A group of aging war veterans living in Montreal is declaring victory.
A multimillion-dollar settlement agreement has been reached in a class-action lawsuit that saw retired Canadian Forces soldiers living at Ste. Anne’s Hospital sue the federal and provincial governments. The veterans had claimed that the quality of care at Ste. Anne’s had diminished when the facility was transferred from federal to provincial control in 2016.
The lead plaintiff on the suit was Wolf Solkin, who fought for Canada on European soil in the Second World War. Solkin learned of the settlement just days before he died at 97 years old.
“That was really something. He said, ‘Lou, we won!'” Solkin’s wife Louise Langlois-Solkin recounted to Global News.
Solkin had been living at Ste Anne’s since 2013, and spoke out repeatedly about how the quality of care had declined significantly after the transfer.
“One of the few things we have left to us is our dignity and our pride, and that dignity is being chipped away at,” he told Global News in 2018.
In early 2019, he became the lead plaintiff on the case. It targeted the provincial and federal governments, as well as the West Island health authority (CIUSSS).
“I would like to see the day our proper level of care is restored along with our dignity as veterans and Canadians,” Solkin said in 2019.
His health declined in 2020, but in his final days, he declared victory. Both levels of government agreed to a settlement that would pay out $19 million to veterans or their families. The agreement also stipulated that care must improve for the approximately 85 veterans left at Ste Anne’s.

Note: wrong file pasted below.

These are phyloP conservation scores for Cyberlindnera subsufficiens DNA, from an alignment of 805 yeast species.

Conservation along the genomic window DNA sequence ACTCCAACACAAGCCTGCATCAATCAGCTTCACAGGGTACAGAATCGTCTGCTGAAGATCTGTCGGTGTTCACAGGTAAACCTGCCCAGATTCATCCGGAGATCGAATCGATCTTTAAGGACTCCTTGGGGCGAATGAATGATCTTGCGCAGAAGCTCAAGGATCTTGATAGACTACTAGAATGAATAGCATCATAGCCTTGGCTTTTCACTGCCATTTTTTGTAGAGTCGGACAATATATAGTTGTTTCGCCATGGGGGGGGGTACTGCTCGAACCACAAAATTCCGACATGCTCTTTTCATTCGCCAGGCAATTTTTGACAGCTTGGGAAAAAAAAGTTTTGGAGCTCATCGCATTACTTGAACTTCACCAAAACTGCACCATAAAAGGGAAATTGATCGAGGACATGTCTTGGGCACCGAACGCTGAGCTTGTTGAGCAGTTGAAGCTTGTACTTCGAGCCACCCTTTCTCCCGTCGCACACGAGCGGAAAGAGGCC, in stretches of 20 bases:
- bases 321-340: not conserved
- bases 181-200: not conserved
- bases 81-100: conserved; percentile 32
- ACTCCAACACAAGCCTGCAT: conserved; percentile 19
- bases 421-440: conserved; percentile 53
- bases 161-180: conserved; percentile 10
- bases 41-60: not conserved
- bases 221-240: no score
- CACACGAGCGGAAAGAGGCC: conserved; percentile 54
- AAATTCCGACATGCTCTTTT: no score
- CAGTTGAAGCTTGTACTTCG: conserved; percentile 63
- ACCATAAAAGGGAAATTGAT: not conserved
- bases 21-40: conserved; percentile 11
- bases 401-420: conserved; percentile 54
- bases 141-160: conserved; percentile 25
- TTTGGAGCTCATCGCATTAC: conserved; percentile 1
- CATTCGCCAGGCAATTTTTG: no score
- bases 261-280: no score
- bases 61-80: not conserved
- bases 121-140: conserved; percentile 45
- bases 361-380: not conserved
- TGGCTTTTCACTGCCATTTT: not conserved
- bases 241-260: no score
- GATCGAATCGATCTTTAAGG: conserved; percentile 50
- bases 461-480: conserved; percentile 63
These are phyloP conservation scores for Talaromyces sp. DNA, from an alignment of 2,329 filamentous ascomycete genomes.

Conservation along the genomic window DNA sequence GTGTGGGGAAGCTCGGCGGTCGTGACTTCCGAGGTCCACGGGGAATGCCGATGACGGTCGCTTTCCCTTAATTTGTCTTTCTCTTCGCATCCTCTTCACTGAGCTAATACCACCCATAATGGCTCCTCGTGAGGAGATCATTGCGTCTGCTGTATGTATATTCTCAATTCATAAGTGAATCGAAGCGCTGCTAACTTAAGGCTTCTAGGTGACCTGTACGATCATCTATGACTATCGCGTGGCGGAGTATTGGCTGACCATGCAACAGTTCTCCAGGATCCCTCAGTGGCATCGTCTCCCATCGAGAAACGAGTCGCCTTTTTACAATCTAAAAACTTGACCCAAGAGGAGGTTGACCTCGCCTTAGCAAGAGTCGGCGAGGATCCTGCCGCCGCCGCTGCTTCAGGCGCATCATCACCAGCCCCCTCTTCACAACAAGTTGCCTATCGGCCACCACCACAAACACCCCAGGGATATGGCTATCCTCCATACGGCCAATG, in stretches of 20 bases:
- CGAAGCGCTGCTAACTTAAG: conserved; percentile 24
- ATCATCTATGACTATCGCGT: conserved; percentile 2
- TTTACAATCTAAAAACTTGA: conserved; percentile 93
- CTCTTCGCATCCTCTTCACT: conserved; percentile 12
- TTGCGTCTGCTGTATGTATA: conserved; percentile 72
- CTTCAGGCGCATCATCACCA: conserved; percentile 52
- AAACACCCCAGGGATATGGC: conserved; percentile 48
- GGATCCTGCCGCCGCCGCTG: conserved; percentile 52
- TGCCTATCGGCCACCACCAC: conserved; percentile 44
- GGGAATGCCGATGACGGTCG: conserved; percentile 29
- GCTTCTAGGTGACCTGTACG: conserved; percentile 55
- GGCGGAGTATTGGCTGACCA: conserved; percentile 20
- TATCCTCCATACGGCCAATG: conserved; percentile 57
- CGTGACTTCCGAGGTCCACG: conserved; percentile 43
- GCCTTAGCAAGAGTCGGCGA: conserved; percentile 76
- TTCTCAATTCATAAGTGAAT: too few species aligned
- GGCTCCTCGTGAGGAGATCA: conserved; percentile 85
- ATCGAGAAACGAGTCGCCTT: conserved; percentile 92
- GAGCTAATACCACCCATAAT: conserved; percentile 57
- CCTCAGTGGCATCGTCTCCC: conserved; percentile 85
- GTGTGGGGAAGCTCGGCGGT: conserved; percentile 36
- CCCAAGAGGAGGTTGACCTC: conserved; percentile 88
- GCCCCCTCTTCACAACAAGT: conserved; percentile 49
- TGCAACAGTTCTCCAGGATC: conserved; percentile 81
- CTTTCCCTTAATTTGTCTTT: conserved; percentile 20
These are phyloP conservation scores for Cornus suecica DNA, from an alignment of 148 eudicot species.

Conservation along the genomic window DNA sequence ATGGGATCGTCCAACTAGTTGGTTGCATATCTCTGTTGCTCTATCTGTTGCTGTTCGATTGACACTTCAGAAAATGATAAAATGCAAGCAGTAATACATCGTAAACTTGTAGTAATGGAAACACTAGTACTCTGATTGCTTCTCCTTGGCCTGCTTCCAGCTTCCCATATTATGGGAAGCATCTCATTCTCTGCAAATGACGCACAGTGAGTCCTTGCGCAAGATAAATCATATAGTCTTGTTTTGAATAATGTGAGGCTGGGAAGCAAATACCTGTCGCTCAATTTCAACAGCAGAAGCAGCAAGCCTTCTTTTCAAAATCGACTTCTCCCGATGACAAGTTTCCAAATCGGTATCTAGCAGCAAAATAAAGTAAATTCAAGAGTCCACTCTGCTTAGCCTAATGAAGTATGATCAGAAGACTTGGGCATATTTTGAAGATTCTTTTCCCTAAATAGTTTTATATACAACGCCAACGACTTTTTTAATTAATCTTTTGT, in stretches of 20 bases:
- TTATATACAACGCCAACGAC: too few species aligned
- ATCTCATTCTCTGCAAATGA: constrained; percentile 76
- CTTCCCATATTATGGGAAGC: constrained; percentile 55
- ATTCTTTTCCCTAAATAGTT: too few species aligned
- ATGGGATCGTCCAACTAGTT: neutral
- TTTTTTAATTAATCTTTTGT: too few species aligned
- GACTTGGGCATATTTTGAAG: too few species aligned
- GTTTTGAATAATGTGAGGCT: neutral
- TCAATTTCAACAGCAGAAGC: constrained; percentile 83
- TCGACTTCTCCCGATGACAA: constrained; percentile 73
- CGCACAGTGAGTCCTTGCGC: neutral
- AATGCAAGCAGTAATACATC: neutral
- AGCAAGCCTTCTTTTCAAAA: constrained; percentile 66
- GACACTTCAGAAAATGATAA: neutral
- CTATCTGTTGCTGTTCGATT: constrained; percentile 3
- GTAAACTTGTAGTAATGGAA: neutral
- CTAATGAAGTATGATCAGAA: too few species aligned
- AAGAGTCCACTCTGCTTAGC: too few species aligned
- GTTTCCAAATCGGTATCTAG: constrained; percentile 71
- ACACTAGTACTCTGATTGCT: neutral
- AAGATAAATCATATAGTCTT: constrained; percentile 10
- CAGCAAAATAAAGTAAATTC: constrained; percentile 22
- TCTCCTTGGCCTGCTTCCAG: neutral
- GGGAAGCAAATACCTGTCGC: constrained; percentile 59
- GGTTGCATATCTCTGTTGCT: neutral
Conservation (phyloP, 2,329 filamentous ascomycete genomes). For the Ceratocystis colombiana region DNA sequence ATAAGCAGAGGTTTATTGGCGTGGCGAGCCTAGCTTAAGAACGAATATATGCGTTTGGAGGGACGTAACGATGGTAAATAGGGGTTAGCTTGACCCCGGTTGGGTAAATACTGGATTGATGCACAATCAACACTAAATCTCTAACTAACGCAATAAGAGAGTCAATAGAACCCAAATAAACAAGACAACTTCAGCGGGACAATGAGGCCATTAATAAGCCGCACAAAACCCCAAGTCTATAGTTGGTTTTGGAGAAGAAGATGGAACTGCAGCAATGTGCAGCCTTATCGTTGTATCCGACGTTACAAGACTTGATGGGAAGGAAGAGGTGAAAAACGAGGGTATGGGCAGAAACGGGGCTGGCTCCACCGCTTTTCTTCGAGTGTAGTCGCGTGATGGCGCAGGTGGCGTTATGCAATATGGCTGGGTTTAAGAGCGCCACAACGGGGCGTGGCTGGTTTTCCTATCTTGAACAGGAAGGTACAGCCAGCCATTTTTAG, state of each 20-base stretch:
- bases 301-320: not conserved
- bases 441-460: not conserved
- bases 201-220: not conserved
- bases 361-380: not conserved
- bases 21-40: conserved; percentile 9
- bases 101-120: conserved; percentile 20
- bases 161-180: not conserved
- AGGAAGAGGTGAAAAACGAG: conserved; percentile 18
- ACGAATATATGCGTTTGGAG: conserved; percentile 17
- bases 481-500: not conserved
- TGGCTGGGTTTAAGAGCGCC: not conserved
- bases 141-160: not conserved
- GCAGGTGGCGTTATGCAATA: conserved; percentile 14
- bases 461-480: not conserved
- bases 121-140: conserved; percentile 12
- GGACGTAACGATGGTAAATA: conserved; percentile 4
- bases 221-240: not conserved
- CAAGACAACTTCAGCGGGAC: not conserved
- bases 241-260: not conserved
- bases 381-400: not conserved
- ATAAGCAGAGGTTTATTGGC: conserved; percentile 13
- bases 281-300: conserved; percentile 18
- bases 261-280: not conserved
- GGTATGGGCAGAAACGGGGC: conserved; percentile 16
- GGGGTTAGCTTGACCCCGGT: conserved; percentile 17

Langlois-Solkin was at Solkin’s side when he got the news from his lawyer.
“For a week before, he was very sick. But at this time, he was full of energy,” she recounted.
“He was obviously extremely emotional. He broke down, actually,” said Laurent Kanemy, Solkin’s lawyer. “He said, ‘I’m so happy.’ He said, ‘You don’t know that for me, that’s the best thing that could ever happen to me at this point.‘”
Kanemy said negotiations with the different levels of government ensured certain “safeguards” were agreed to, with the goal of improving care for Second World War and Korean War veterans living at Ste. Anne’s.
“There’s a section which deals specifically with the ongoing care and changes that have been put into the agreement that are to be implemented. Some of them have already been implemented,” Kanemy said.
Provincial and federal authorities both expressed satisfaction with the agreement.
“While the settlement agreement still requires final approval by the court, Veterans Affairs Canada is very pleased that this matter is being resolved with what we believe to be a fair settlement,” Veterans Affairs Canada said in a statement.
“We are satisfied with the out of court settlement. It is an agreement that is in the interest of all different parties in the case,” said Helene Bergeron-Gamache, a spokesperson for the West Island CIUSSS.
Solkin’s wife said his main concern was improving the quality of care for other veterans. To him, the money to be paid out was secondary.
“They will have the best care, the thing that he didn’t have for so many years. He wanted this for the veterans,” Langlois-Solkin said.
She said Solkin barely had the strength to sign the agreement. He signed on Feb. 1 and died on Feb 3.
“That’s what he was waiting for,” she said, explaining that she felt he let go after he knew the settlement was secured.
The deal still needs to be approved by a judge on April 22. Kanemy does not foresee any major hiccups at that hearing. Per Solkin’s wishes, the agreement was posted on the Veterans’ Affairs website.